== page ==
Transcript of press conference with Prime Minister of Libya, Dr Abdurraheem Al-Keeb
Subjects: Visit to Libya
Transcript E&OE, proof only.
8 December 2011
KEVIN RUDD: Let me say one or two things. First of all, thank you Prime Minister for your time this afternoon. Australia is a long way from Libya geographically but Libyan people are close to us in their hearts. When we saw the revolution happening here in Libya, we in Australia wanted to help.
We were the first country in the international community to call for the UN Security Council to impose a no fly zone over Libya.
We were the first country in the international community to call for the Qaddafi regime to be put before the international criminal court. I did so in statements on the twenty fifth of February this year. It was when I also wrote to the President of the Security Council.
I come here to Libya today to salute the courage of the freedom fighters of Libya. I also come here in solidarity to work out how we can support the new Libyan Democracy and we will work closely together in the challenges ahead.
During the revolution we are proud of the fact that we in Australia assisted the people of Libya, in food, in water, in shelter, in helping refugees, through all the agencies and the Red Crescent. That is the assistance we have provided so far, now it's a question of how we work with them in the future. We are supporting financially the UN agencies here now, including those who are engaged in preparations for the election, those who are assisting the demining of Libya, as well as the World Health Organisation. And we are going to work together now in agriculture and dry land farming. Australia is almost as dry as Libya. And so we have much to share.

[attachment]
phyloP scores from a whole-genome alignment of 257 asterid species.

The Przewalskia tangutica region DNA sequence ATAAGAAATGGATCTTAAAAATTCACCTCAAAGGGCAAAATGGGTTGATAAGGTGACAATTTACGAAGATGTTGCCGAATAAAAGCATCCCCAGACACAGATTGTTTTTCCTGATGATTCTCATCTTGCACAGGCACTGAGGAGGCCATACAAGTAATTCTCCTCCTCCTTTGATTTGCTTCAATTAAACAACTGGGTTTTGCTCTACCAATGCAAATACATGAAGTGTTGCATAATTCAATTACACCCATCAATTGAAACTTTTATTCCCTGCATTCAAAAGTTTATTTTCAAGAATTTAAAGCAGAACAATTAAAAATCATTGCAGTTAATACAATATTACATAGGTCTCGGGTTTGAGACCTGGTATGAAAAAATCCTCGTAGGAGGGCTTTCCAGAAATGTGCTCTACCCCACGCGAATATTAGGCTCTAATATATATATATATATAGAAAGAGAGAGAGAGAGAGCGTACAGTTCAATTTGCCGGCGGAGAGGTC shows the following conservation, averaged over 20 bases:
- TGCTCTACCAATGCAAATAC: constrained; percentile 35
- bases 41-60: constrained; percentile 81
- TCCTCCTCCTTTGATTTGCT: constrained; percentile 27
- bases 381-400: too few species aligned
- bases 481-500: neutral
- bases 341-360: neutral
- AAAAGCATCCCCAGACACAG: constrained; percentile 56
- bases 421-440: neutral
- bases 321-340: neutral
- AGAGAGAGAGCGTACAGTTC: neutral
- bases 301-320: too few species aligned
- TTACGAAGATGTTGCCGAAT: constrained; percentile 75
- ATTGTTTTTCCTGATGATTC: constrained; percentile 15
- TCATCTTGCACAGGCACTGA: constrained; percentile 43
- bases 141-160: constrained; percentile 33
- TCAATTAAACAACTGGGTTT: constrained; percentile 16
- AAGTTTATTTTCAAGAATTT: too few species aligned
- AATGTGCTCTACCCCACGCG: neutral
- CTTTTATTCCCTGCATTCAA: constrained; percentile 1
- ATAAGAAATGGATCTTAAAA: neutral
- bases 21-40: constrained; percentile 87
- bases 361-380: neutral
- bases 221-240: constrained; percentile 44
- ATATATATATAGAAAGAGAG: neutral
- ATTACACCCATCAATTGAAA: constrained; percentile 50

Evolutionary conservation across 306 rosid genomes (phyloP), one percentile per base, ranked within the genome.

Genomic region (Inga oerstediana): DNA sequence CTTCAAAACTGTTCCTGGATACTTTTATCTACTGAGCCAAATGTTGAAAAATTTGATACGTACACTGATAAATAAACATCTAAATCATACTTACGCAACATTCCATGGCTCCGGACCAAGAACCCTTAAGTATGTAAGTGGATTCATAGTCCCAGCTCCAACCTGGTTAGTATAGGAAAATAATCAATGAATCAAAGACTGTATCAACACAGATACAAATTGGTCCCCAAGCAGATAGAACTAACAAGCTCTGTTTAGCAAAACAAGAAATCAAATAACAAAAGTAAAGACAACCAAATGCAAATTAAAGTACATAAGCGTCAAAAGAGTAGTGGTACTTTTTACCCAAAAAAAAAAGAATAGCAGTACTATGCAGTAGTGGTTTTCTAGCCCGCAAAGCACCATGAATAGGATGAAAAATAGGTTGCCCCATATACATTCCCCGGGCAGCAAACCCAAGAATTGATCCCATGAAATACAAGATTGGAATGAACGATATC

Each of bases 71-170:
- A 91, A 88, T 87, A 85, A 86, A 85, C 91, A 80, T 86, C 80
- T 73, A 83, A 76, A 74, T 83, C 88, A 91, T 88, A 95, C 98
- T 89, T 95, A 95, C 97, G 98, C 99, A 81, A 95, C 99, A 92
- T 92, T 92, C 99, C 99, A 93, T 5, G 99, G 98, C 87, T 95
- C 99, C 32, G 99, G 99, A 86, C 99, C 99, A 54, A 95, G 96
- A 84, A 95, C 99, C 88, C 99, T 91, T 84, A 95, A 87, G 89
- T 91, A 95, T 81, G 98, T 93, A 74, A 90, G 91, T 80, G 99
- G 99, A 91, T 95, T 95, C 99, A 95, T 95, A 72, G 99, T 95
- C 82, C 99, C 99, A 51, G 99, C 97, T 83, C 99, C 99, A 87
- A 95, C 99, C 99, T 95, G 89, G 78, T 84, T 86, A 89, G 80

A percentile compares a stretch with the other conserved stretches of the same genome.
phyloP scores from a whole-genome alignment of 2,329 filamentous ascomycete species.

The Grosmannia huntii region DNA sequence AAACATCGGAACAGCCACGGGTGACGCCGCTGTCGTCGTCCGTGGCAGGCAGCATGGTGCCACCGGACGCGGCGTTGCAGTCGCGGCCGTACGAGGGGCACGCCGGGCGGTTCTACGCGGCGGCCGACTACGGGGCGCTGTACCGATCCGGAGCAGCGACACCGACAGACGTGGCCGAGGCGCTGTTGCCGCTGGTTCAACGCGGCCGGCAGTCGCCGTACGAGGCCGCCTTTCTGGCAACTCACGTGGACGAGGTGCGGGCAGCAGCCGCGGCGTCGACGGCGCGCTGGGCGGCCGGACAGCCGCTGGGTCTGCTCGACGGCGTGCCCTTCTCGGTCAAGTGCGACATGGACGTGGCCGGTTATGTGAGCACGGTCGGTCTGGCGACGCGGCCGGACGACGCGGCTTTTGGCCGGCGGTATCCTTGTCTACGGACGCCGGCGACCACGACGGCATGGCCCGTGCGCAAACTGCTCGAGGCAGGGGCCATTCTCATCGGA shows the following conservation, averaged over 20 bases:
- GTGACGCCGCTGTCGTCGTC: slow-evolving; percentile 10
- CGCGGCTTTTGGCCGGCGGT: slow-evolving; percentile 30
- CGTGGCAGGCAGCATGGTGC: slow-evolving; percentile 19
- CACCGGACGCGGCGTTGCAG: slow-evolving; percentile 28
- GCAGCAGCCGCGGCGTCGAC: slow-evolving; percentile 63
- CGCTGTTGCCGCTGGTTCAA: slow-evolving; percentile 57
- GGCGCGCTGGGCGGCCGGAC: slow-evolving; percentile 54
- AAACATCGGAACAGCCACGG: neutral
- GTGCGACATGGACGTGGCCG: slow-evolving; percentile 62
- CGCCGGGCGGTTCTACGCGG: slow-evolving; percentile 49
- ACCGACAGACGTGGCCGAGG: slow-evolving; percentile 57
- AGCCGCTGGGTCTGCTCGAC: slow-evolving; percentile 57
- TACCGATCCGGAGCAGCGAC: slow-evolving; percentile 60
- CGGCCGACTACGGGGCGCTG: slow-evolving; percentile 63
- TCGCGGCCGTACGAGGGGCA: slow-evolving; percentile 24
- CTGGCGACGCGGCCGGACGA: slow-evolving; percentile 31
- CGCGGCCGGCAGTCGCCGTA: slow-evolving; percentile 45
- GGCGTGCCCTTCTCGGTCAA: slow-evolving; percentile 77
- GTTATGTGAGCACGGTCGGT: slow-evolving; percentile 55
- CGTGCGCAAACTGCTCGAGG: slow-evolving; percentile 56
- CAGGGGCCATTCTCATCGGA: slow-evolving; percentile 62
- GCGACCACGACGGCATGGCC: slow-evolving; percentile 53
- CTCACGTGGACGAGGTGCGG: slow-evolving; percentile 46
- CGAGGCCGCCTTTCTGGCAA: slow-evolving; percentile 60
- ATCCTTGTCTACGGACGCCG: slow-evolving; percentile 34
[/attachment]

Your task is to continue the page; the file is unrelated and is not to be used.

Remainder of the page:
We are going to work closely in higher education. During the civil war, we the Australian government provided financial support to a thousand Libyan students in Australia to allow them to stay at university. They will now come back to help build a new Libya, and will work in other fields like oil and gas and mining.
So while we are two countries a long way from each other on the map, we are close to one another in our hearts. We see ourselves as supporters of Libya and the great challenges which lie ahead for the Prime Minister, Foreign Minister, and other Ministers.
Thank you very much
JOURNALIST: What is the greatest challenge for Libya according to you now?
KEVIN RUDD: Well I'm a foreigner, why would I answer that question on behalf of the Libyan government. The beginning of wisdom is not to tell other countries what to do. And if I did have an idea on that, I'd tell our friends in Libya privately not publicly. It's a matter for the Libyan government to determine the country's priorities and the responsibility of a friend is to work with them in implementing these programs. We don't believe in preaching.
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